June 9, 2011

Historic vs. historical

After the major blackout across the northeastern United States in 2003, which shut down New York City and areas from Ontario and Ohio to New Jersey, I remember the Chinese factories rushed to produce t-shirts that read, "I SURVIVED HISTORICAL NEW YORK BLACKOUT."  I wanted to get one of these, not because I lived through the blackout--I was 90 miles away in Philadelphia, just south of the blackout area--but because of its crazy corruption of English.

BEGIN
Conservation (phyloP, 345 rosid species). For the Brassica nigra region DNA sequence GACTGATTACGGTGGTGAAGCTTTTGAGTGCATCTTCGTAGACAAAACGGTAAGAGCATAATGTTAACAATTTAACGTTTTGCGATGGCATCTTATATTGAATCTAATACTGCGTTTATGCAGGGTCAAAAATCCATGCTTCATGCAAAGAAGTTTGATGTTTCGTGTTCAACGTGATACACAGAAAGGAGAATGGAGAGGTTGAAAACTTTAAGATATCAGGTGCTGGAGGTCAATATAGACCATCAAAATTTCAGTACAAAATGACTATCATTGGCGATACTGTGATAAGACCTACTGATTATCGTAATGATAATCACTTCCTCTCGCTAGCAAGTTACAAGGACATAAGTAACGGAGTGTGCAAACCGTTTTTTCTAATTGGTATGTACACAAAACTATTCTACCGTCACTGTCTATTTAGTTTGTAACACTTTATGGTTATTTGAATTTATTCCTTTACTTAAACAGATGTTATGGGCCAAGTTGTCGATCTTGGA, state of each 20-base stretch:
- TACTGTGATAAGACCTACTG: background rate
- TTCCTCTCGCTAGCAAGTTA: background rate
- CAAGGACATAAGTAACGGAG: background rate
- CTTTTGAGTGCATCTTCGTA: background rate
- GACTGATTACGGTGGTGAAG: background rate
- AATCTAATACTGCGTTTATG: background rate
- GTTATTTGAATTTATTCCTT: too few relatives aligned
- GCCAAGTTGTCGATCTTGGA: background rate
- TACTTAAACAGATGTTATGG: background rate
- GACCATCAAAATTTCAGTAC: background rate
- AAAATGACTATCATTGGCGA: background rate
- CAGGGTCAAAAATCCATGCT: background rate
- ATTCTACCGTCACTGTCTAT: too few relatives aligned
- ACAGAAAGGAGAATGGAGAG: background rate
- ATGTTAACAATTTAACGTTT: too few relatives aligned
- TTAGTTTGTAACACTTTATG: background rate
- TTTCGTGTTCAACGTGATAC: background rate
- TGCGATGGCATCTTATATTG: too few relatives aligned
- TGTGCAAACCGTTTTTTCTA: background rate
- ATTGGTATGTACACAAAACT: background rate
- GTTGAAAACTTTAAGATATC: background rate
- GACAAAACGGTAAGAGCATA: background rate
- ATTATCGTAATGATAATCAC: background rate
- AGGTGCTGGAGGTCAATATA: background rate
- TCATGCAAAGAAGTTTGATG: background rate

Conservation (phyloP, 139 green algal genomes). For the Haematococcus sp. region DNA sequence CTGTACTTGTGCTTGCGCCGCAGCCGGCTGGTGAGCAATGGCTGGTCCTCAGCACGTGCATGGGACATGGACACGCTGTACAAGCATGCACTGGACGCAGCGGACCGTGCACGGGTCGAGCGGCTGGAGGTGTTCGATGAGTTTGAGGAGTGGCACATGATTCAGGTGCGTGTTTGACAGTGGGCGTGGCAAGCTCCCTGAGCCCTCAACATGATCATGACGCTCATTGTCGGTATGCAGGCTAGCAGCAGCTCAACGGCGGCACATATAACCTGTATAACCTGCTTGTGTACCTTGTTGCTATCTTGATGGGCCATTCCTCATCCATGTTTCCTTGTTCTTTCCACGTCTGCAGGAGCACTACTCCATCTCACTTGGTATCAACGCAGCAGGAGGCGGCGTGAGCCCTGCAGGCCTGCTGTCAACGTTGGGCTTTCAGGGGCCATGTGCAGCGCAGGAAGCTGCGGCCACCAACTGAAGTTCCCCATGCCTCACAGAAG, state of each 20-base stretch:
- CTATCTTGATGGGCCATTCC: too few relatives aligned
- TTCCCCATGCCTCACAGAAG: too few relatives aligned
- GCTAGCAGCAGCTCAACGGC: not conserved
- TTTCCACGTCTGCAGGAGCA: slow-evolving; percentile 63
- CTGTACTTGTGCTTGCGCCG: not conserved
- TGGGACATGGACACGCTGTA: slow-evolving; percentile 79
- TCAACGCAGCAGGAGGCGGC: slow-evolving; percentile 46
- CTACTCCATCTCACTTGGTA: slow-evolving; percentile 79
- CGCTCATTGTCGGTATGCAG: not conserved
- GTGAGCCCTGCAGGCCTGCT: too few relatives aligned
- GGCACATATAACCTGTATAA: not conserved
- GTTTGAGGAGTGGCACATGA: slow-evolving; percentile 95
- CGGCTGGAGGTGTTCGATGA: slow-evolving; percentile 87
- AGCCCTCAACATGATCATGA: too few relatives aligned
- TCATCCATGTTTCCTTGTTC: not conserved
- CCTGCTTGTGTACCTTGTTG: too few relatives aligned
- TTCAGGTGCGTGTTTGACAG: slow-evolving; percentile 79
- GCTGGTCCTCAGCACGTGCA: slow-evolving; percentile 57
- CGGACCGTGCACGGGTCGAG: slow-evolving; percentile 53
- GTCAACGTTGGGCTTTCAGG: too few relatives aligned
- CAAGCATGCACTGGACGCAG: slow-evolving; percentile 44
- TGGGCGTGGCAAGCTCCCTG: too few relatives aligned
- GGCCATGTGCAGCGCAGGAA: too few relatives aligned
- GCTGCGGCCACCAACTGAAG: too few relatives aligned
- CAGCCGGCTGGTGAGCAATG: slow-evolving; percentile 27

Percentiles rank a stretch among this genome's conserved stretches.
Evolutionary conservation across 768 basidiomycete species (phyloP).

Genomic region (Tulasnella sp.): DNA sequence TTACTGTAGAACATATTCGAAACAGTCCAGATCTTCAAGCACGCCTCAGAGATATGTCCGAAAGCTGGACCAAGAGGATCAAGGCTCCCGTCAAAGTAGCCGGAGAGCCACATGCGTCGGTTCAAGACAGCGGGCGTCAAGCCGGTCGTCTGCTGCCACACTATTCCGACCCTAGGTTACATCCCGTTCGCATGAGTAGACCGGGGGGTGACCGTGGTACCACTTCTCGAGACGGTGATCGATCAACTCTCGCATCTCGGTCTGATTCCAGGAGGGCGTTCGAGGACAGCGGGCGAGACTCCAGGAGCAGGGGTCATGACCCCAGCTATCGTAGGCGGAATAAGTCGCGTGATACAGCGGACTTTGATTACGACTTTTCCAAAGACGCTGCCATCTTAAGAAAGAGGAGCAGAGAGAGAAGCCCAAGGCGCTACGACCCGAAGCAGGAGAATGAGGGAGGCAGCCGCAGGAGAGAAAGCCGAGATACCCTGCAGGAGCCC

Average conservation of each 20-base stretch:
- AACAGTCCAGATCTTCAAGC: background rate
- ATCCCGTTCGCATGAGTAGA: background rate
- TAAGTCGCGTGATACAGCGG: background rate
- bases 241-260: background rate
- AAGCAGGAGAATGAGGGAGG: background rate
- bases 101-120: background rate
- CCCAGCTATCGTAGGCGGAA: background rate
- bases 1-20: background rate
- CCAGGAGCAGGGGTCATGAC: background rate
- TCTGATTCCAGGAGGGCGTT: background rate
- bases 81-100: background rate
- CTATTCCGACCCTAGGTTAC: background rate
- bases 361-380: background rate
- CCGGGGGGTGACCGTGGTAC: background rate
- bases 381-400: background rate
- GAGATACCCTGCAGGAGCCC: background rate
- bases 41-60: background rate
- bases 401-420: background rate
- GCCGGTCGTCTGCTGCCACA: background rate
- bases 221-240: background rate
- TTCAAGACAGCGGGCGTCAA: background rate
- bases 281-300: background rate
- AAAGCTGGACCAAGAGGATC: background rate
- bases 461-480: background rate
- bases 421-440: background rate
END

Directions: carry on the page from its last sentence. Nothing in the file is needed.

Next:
The shirt really meant to say "the historic New York blackout."  "Historical" generally describes anything having the quality of history--the historical borders of the German Empire; historical population statistics.  Things that are historical have come and gone.  "Historic," however, refers to a special, even epoch-making quality: the historic election of Ronald Reagan or of Barack Obama.  See, for instance, the entry in Eric Partridge, Usage and Abusage (rev. ed. 1994). 

I'd call a classic car an "historic car," but not an "historical one."  You care about the car (if you care) because it's old and special.  New York State makes the error on its license plates.

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